Weighing religion and secularism

The Browser interviews Anthony Gottlieb, former Executive Editor of The Economist, and historian of ideas at the CUNY Graduate Center about God, reason, and the enduring power of faith in the modern world. An excerpt:

AG: … You have to read Hume as well to understand the flaws in the theistic argument from design.

B: And what is it particularly that Hume offers that goes to the heart of the matter?

AG: Well there are a couple of things. One of the key ideas is he shows that if you are going to argue by analogy – which is the way the argument from design usually works – that is that you take the analogy of a watch, for example, found lying in a forest. Then you would say to yourself, this watch cannot have come together by chance. Somebody must have designed that and made it. There must have been a god for this watch, a creator for this watch. Well by analogy you might also say, now look at nature, surely it wouldn’t work in this way unless there was designer who made it… Now one of the many things that Hume points out is wrong with this kind of analogy is that even if you accept the analogy in principle, it still wouldn’t get you to the sort of God we’re after, but only a superior intelligence, who had made the world and the creatures in it. This superior intelligence wouldn’t necessarily be everlasting, omnipotent, omniscient…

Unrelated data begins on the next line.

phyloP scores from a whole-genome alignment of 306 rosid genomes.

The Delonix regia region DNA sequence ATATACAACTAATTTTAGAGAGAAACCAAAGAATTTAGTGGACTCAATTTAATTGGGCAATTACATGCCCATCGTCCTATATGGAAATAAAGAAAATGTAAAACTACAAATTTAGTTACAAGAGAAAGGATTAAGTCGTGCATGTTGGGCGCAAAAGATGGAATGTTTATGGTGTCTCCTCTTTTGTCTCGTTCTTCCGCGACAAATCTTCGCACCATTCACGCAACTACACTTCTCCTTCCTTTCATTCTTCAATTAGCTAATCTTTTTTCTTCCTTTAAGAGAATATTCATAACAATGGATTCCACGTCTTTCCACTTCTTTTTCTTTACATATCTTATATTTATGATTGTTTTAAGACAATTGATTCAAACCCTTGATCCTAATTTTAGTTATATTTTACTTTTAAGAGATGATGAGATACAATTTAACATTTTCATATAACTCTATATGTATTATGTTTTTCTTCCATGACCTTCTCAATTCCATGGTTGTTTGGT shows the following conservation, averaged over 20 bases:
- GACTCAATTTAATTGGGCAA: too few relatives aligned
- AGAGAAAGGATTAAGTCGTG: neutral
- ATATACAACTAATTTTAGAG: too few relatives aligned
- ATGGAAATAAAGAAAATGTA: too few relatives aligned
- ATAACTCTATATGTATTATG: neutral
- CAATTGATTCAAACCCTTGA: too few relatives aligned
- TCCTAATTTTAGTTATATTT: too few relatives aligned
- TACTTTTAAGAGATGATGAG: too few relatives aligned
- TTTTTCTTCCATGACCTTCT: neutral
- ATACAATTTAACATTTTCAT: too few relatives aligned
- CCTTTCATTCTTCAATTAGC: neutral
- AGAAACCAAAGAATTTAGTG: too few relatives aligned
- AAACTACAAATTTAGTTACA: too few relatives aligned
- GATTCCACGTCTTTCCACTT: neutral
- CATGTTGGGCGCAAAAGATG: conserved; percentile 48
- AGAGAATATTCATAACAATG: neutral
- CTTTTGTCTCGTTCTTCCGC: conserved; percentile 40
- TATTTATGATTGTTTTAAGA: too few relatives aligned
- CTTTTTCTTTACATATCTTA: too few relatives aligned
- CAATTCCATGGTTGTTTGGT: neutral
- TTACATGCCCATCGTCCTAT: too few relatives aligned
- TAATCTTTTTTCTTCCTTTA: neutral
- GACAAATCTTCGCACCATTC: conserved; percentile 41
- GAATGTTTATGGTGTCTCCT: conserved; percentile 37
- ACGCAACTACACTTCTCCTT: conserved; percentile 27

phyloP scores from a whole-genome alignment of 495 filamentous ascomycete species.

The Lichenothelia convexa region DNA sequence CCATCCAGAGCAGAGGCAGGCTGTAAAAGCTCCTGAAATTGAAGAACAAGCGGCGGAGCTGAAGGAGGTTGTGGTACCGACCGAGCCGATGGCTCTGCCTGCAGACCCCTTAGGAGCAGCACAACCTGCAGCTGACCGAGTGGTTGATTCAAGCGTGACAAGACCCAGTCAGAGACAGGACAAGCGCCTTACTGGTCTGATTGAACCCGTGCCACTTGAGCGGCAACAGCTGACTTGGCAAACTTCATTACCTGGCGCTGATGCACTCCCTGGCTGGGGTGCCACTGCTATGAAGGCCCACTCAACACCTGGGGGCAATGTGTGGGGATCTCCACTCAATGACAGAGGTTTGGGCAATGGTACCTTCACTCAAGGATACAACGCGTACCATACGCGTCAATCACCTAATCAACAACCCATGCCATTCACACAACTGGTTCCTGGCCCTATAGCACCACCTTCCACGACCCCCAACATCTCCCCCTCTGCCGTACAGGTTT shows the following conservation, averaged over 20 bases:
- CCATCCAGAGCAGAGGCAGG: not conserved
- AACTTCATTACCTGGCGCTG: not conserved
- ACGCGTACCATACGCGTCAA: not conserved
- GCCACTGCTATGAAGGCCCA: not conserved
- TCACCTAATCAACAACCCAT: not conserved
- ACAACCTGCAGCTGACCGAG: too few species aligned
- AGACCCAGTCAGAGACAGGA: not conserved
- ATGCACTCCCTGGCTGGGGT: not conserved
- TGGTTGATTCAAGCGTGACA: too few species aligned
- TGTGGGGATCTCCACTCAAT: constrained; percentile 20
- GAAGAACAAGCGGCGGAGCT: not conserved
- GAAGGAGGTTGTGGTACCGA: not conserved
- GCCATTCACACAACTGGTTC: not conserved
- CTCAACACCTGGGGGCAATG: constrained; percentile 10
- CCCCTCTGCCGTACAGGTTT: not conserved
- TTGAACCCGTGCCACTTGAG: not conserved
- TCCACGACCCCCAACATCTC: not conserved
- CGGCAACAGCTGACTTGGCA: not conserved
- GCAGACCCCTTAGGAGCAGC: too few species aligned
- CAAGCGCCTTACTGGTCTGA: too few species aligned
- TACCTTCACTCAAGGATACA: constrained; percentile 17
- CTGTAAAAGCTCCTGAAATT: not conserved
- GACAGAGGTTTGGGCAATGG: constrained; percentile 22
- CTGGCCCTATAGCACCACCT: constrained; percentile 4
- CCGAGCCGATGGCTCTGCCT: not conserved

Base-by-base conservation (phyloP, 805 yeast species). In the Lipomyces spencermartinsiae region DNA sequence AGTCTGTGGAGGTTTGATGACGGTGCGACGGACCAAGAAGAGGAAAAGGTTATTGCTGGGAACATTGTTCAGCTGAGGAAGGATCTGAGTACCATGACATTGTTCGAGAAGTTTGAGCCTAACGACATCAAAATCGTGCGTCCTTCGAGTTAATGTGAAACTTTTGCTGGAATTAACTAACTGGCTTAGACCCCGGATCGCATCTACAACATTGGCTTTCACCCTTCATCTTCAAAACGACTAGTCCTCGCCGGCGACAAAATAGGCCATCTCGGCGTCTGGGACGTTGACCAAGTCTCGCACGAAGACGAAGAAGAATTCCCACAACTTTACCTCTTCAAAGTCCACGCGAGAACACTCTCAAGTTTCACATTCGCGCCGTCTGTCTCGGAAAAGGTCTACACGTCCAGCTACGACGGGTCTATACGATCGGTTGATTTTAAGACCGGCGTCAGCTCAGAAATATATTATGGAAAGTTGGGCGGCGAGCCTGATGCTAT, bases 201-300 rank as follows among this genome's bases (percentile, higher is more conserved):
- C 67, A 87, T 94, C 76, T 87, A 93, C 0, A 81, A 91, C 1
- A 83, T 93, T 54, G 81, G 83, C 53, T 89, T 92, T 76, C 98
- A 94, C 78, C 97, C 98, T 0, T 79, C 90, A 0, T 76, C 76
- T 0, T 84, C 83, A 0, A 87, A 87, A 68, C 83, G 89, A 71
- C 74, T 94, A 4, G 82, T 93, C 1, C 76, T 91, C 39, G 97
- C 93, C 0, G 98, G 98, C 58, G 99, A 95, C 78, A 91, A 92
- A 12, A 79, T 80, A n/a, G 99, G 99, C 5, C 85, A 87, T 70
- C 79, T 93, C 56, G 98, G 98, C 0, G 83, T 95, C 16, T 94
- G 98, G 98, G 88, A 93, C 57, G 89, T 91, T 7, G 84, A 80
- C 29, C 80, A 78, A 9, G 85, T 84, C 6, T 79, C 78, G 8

B: And would require a designer…

AG: Well that’s one of the clinchers. If you’re going to ask where everything comes from and who designed it, you really do have to ask the same of God, so if you put forward God as the explanation for nature, you’re also going to have to ask who made God.

B: Yes, a devastating argument. And the finishing touch, isn’t it, is that if a designer requires no designer then why does nature require a designer? What is the need for God at all?

The interview covers Spinoza, Hume, Phil Zuckerman’s book Society Without God (“a study of a very particular phenomenon – which is religion in Scandinavia today”), the book Sacred and Secular: Religion and Politics Worldwide by Pippa Norris and Roy Inglehart, and God is Back: How the Global Revival in Faith is Changing the World by John Micklethwaite and Adrian Wooldridge.

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